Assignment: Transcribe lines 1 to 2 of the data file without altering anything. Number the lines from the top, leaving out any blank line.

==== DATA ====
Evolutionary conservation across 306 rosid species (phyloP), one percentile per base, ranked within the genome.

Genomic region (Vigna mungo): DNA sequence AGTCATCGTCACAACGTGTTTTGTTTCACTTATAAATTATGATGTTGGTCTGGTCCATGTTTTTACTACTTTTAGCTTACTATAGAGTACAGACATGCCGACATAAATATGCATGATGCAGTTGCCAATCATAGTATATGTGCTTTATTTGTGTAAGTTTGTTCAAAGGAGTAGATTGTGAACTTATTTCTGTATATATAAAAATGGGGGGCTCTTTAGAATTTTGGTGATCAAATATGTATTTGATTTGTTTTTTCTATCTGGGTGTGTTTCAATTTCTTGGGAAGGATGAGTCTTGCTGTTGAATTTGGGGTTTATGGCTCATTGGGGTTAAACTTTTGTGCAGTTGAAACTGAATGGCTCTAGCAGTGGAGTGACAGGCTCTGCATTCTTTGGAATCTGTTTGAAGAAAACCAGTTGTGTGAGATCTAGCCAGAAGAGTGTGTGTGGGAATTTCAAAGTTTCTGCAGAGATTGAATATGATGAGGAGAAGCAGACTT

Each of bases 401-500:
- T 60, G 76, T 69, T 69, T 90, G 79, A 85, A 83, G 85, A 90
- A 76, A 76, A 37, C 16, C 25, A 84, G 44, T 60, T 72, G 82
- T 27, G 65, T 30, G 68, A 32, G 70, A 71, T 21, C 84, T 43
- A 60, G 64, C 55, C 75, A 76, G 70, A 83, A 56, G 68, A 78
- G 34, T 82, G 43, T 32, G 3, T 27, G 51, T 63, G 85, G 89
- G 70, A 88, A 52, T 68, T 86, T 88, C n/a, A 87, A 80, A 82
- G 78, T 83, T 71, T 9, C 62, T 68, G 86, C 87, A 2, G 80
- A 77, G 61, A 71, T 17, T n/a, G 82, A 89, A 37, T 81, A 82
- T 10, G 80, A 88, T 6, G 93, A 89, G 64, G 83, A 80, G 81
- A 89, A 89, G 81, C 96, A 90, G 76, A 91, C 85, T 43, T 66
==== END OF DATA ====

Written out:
Evolutionary conservation across 306 rosid species (phyloP), one percentile per base, ranked within the genome.

Genomic region (Vigna mungo): DNA sequence AGTCATCGTCACAACGTGTTTTGTTTCACTTATAAATTATGATGTTGGTCTGGTCCATGTTTTTACTACTTTTAGCTTACTATAGAGTACAGACATGCCGACATAAATATGCATGATGCAGTTGCCAATCATAGTATATGTGCTTTATTTGTGTAAGTTTGTTCAAAGGAGTAGATTGTGAACTTATTTCTGTATATATAAAAATGGGGGGCTCTTTAGAATTTTGGTGATCAAATATGTATTTGATTTGTTTTTTCTATCTGGGTGTGTTTCAATTTCTTGGGAAGGATGAGTCTTGCTGTTGAATTTGGGGTTTATGGCTCATTGGGGTTAAACTTTTGTGCAGTTGAAACTGAATGGCTCTAGCAGTGGAGTGACAGGCTCTGCATTCTTTGGAATCTGTTTGAAGAAAACCAGTTGTGTGAGATCTAGCCAGAAGAGTGTGTGTGGGAATTTCAAAGTTTCTGCAGAGATTGAATATGATGAGGAGAAGCAGACTT